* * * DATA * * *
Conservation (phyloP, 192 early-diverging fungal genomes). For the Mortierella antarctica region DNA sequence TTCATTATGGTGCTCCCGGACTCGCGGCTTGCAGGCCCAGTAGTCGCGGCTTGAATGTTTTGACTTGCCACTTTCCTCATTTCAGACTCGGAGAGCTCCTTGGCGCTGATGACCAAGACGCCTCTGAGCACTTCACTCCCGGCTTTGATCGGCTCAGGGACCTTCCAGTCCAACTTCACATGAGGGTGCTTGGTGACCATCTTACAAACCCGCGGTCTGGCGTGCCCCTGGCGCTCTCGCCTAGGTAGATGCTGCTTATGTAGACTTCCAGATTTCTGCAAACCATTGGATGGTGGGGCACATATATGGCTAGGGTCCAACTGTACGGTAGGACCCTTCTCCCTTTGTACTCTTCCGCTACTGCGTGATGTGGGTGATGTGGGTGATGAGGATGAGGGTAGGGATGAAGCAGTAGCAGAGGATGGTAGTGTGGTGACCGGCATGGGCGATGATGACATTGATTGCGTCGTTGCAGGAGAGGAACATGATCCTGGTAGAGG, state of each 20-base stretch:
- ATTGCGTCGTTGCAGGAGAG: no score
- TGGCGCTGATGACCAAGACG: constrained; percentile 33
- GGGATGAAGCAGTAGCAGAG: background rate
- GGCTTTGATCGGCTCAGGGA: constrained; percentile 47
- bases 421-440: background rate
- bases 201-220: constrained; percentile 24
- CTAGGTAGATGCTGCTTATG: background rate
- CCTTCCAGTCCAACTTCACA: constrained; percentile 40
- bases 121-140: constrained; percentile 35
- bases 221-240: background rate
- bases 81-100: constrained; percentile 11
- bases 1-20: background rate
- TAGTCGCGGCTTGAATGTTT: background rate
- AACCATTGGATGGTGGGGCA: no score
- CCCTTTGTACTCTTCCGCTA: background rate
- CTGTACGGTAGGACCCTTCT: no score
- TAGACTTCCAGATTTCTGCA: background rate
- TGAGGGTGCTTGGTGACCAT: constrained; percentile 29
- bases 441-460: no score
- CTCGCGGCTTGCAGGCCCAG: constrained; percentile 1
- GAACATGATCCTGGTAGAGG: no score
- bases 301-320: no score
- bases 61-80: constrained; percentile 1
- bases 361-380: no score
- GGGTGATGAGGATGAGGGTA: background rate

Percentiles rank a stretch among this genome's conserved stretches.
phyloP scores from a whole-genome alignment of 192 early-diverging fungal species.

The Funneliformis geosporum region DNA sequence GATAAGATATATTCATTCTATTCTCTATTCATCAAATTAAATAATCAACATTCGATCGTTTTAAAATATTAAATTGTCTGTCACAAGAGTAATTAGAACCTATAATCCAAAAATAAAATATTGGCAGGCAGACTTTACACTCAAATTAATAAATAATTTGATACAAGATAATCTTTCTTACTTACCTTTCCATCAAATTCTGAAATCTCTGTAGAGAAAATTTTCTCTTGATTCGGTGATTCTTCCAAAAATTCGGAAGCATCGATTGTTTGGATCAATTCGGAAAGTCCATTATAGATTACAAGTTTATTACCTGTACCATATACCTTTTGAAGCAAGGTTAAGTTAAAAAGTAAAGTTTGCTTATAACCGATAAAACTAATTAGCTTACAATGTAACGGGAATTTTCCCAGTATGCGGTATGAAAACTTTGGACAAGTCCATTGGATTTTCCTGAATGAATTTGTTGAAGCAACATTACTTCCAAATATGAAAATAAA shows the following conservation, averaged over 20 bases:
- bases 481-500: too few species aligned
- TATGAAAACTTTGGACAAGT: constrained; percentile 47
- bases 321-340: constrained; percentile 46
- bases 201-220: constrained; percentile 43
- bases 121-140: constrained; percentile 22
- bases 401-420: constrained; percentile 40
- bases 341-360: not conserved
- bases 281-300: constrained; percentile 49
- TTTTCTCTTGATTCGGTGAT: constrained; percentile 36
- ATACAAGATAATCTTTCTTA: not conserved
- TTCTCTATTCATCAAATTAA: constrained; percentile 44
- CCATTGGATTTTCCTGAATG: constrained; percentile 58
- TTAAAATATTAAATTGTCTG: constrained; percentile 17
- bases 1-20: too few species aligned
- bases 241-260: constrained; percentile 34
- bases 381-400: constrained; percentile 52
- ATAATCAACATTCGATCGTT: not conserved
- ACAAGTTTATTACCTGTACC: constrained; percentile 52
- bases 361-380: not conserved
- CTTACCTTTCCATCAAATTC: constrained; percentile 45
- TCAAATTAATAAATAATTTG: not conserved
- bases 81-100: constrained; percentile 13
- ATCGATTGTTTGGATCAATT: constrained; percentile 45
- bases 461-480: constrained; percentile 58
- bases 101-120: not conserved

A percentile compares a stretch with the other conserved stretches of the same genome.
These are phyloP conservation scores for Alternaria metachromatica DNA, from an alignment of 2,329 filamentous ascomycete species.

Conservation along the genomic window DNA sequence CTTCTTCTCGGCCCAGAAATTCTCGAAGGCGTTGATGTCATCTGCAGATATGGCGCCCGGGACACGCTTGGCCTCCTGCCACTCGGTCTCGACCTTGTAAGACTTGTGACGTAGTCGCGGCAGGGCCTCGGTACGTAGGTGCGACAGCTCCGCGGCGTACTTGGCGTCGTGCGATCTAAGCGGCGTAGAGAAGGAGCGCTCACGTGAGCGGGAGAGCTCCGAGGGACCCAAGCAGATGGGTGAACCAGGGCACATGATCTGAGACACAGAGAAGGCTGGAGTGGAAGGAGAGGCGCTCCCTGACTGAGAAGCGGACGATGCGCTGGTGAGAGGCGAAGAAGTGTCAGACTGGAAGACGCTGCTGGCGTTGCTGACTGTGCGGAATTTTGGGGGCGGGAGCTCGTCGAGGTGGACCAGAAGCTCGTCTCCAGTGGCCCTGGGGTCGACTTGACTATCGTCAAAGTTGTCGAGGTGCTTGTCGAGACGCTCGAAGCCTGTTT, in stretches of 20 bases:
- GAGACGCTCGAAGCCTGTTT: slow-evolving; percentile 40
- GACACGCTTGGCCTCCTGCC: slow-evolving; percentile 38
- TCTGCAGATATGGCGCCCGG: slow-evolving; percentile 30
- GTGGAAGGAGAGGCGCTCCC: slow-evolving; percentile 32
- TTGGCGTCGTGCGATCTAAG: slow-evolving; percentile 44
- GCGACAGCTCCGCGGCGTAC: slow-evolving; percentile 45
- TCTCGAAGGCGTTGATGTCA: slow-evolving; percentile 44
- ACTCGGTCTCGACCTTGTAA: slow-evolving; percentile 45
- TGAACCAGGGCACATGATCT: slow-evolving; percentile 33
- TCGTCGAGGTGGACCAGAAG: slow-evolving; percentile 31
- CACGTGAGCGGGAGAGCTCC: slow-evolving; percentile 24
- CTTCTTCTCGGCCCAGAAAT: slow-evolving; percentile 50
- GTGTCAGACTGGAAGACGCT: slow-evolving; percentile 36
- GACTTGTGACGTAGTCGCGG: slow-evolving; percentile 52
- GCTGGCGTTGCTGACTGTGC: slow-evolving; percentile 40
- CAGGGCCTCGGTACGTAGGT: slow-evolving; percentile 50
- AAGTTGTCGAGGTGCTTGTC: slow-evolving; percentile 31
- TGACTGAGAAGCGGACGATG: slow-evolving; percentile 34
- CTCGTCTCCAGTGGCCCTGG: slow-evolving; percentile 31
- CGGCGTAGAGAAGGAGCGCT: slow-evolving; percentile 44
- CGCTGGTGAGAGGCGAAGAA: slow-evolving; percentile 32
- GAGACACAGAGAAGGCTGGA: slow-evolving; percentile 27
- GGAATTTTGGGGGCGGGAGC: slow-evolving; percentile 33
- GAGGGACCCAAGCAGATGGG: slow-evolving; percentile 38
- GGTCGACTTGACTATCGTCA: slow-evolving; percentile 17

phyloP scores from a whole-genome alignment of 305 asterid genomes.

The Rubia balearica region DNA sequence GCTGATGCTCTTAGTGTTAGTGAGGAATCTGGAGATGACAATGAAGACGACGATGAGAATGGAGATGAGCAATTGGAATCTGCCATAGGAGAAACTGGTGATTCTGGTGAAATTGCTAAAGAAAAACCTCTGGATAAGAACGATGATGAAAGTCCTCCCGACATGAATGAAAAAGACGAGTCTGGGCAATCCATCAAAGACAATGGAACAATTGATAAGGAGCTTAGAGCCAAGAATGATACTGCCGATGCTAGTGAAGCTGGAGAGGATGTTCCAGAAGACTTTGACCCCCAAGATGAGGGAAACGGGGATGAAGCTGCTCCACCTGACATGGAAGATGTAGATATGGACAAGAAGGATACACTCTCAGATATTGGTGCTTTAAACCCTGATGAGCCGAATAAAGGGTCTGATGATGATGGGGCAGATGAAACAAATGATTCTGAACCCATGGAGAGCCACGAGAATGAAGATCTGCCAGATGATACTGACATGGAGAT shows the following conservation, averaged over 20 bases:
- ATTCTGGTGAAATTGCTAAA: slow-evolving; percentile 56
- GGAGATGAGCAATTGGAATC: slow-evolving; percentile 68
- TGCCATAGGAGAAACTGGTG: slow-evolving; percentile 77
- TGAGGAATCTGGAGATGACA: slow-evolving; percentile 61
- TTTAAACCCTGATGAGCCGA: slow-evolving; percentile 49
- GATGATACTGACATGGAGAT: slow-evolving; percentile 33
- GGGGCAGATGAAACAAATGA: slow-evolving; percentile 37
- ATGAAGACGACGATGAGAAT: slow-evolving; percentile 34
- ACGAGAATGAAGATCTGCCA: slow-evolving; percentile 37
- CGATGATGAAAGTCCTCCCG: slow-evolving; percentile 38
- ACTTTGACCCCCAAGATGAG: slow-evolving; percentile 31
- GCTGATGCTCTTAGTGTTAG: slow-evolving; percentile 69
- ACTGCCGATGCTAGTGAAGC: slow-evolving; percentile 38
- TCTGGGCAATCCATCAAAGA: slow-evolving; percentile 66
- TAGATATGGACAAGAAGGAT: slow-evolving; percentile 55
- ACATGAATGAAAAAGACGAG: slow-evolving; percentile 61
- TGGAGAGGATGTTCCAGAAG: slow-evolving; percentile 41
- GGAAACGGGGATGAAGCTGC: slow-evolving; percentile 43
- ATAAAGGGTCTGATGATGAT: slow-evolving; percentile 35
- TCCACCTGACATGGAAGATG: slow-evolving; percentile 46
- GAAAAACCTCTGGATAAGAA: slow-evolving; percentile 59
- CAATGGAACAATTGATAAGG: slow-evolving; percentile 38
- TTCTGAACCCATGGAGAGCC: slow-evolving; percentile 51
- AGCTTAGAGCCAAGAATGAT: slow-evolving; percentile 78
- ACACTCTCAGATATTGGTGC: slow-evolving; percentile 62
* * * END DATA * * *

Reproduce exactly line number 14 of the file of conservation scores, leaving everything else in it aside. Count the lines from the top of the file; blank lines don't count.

- TAGTCGCGGCTTGAATGTTT: background rate